Florida’s foreseeability doctrine holds that, if danger or risk of injury is not foreseeable, then the property owner has no legal duty owed to someone who gets injured on their property. This relates to “should have known” under the traditional invitee standard of liability. If the danger were not foreseeable, then the owner cannot be held to the standard of “should have known” in Florida.

However, if a danger or source of injury is foreseeable, then the property owner has created what has been defined as a “foreseeable zone of risk.” The Florida Supreme Court has ruled: “Where a defendant’s conduct creates a foreseeable zone of risk, the law generally will recognize a duty placed upon defendant either to lessen the risk or see that sufficient precautions are taken to protect others from the harm that the risk poses.”

The issue of foreseeability can obviously be a contentious one when a personal injury claim has been filed.


The first step in recovering damages for an injury suffered on a neighbor’s or another person’s property is to file a claim with their insurance carrier. If they lack insurance, the first step would be to approach them to try to negotiate.

In both instances, it is not advisable to try negotiating with insurers or neighbors by yourself unless the claim is so small that it can be easily handled — or if the uninsured neighbor is proactive and willing to settle on your terms.

Remember, in all claim situations, you must prove the property owner was negligent by failing to maintain a safe environment or warning you about known or suspected hazards.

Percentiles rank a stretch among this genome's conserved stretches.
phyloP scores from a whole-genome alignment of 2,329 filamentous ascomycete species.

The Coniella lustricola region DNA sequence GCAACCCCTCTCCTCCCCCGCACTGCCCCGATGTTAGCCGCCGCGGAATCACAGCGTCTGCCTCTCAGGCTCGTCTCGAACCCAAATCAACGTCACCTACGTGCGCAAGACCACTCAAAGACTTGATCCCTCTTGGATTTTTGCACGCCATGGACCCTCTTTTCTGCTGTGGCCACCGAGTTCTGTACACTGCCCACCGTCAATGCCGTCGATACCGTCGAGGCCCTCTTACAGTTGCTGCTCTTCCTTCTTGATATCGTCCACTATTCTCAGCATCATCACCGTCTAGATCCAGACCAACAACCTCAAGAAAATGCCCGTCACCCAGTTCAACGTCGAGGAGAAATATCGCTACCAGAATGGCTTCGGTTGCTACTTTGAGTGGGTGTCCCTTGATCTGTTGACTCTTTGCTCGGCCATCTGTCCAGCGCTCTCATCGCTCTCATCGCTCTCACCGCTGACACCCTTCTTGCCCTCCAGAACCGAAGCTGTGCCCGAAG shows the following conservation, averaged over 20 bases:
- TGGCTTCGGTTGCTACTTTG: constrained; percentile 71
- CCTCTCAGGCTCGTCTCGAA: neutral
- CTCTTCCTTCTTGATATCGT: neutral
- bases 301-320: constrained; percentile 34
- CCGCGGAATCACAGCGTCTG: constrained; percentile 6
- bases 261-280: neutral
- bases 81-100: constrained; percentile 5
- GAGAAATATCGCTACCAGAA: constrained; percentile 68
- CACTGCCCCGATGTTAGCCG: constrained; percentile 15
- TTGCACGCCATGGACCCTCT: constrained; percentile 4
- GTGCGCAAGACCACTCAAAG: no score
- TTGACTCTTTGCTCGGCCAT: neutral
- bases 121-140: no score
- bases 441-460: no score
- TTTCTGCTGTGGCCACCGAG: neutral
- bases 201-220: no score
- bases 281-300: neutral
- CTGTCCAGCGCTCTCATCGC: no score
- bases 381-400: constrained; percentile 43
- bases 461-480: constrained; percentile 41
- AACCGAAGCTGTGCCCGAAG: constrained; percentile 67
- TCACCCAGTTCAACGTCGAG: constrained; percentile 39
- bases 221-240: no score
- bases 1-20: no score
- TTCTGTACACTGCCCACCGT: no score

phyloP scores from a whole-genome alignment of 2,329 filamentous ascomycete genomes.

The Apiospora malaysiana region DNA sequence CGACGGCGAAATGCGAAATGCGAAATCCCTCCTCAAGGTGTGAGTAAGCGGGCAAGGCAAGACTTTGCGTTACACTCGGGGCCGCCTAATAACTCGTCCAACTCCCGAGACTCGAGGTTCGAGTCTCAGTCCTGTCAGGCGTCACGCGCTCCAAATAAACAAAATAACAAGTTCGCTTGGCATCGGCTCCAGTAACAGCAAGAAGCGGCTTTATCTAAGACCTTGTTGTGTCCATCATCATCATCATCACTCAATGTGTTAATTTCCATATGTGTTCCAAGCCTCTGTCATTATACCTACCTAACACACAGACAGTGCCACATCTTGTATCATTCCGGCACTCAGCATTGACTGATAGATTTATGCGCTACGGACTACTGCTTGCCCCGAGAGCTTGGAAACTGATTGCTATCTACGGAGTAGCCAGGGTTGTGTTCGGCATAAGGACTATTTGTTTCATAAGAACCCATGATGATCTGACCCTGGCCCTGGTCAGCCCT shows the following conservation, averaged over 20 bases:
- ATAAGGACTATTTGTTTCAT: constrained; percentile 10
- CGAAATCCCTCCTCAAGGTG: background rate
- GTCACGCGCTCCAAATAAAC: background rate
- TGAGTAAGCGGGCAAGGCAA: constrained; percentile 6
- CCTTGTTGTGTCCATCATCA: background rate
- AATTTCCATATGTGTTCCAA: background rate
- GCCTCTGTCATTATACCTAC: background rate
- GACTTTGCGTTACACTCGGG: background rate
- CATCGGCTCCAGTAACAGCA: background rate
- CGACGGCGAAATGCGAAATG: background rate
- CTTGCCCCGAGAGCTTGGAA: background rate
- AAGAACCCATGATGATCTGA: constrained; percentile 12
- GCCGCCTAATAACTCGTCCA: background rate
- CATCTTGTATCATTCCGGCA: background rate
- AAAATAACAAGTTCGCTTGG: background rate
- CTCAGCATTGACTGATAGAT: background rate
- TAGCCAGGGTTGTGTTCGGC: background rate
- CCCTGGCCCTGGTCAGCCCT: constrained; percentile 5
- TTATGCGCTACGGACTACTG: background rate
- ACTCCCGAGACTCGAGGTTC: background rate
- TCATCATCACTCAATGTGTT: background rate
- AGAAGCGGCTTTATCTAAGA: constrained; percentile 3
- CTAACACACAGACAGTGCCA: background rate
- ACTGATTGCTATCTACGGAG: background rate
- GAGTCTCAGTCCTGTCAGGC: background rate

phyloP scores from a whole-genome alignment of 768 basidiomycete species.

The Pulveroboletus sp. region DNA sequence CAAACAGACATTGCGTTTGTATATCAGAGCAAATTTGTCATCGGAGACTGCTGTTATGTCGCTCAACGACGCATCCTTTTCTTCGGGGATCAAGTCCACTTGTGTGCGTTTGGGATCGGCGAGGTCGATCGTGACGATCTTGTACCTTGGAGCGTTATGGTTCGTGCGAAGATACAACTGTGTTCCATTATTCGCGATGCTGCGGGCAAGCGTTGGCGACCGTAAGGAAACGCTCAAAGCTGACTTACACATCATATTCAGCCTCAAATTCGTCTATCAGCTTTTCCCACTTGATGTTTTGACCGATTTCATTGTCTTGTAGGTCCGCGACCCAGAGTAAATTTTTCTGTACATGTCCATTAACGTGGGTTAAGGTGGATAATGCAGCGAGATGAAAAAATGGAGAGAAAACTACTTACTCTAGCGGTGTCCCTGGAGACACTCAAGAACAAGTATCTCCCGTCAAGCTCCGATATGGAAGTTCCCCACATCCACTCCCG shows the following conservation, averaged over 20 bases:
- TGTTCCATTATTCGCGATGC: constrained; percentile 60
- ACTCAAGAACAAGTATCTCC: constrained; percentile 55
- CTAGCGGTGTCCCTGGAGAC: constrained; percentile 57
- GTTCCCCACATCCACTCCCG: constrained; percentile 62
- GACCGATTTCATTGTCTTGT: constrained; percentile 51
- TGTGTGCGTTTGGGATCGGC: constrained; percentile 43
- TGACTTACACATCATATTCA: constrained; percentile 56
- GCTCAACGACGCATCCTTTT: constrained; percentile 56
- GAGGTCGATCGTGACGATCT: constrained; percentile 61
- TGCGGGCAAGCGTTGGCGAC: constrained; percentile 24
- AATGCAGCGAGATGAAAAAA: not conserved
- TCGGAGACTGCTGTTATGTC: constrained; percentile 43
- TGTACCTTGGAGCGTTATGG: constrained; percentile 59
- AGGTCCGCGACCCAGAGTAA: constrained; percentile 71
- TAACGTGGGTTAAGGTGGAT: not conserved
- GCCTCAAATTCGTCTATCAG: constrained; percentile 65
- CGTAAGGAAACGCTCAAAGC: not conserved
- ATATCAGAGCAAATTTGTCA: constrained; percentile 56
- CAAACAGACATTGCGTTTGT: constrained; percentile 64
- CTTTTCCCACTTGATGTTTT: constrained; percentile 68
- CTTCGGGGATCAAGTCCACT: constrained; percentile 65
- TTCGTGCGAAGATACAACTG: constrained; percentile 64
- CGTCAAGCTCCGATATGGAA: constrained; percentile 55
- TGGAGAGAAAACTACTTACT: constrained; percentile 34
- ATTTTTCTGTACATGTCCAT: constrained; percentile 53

This brings up the concept of comparative negligence. Comparative negligence means that both the property owner and the person injured on the property can potentially be held responsible. If you file a claim against a neighbor, the neighbor’s insurance provider may — and probably will — try to show that you were at least partially, if not fully, responsible for the injury.

Under Florida’s comparative negligence rule, if you’re deemed to have been 25% at fault and your damages total $10,000, you will receive just $7,500. Not only will insurance adjusters use this rule to try to lower your compensation, but if you end up taking the case to court, the judge or jury will also seek to assess your share of liability.


If you or a loved one has been injured on another’s property, whether a residential or business location, you have protections under Florida’s premises liability statute. You have the right to pursue fair compensation, but the insurers and property owner will no doubt seek ways to lower their liability. They may use tactics and terminology with which you’re unfamiliar in an attempt to low-ball or reject your claim. In all phases of your claim, you need the help of an experienced and knowledgeable personal injury attorney.

I have helped many clients throughout Jacksonville Beach, Jacksonville, and the entire state of Florida seek the compensation they deserve for personal injuries, whether through negotiations or legal action. Call me at the Glober Law Firm today for an initial consultation at no charge.
48-49 Russell Square, WC1B 4JP, London
1 800 643 4300